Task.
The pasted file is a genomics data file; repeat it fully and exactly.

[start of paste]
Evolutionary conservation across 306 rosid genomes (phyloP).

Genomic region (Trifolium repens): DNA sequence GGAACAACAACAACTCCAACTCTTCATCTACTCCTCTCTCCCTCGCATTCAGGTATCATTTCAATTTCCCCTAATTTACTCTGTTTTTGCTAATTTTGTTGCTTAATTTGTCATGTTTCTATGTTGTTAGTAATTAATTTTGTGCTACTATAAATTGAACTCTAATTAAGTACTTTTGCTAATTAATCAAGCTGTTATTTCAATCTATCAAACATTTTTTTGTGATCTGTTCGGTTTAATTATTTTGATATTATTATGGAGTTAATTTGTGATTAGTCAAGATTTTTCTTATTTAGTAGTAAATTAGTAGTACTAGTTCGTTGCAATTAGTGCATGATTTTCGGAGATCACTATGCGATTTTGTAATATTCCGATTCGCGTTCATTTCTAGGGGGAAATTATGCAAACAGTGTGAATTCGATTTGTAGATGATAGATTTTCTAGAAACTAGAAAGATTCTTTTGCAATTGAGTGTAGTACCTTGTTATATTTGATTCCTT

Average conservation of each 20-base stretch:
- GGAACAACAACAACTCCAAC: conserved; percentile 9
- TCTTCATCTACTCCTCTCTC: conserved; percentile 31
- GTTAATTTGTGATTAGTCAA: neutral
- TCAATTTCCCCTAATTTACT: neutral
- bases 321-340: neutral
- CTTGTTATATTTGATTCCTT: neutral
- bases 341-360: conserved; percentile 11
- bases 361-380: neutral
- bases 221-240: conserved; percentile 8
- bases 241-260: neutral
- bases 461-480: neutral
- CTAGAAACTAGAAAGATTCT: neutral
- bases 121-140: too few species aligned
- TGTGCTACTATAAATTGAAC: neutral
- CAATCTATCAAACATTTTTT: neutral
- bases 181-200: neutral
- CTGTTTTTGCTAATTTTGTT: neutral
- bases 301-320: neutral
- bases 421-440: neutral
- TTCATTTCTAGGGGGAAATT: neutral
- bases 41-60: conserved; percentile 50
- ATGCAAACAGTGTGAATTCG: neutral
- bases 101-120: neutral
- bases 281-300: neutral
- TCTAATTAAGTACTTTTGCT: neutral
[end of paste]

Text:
Evolutionary conservation across 306 rosid genomes (phyloP).

Genomic region (Trifolium repens): DNA sequence GGAACAACAACAACTCCAACTCTTCATCTACTCCTCTCTCCCTCGCATTCAGGTATCATTTCAATTTCCCCTAATTTACTCTGTTTTTGCTAATTTTGTTGCTTAATTTGTCATGTTTCTATGTTGTTAGTAATTAATTTTGTGCTACTATAAATTGAACTCTAATTAAGTACTTTTGCTAATTAATCAAGCTGTTATTTCAATCTATCAAACATTTTTTTGTGATCTGTTCGGTTTAATTATTTTGATATTATTATGGAGTTAATTTGTGATTAGTCAAGATTTTTCTTATTTAGTAGTAAATTAGTAGTACTAGTTCGTTGCAATTAGTGCATGATTTTCGGAGATCACTATGCGATTTTGTAATATTCCGATTCGCGTTCATTTCTAGGGGGAAATTATGCAAACAGTGTGAATTCGATTTGTAGATGATAGATTTTCTAGAAACTAGAAAGATTCTTTTGCAATTGAGTGTAGTACCTTGTTATATTTGATTCCTT

Average conservation of each 20-base stretch:
- GGAACAACAACAACTCCAAC: conserved; percentile 9
- TCTTCATCTACTCCTCTCTC: conserved; percentile 31
- GTTAATTTGTGATTAGTCAA: neutral
- TCAATTTCCCCTAATTTACT: neutral
- bases 321-340: neutral
- CTTGTTATATTTGATTCCTT: neutral
- bases 341-360: conserved; percentile 11
- bases 361-380: neutral
- bases 221-240: conserved; percentile 8
- bases 241-260: neutral
- bases 461-480: neutral
- CTAGAAACTAGAAAGATTCT: neutral
- bases 121-140: too few species aligned
- TGTGCTACTATAAATTGAAC: neutral
- CAATCTATCAAACATTTTTT: neutral
- bases 181-200: neutral
- CTGTTTTTGCTAATTTTGTT: neutral
- bases 301-320: neutral
- bases 421-440: neutral
- TTCATTTCTAGGGGGAAATT: neutral
- bases 41-60: conserved; percentile 50
- ATGCAAACAGTGTGAATTCG: neutral
- bases 101-120: neutral
- bases 281-300: neutral
- TCTAATTAAGTACTTTTGCT: neutral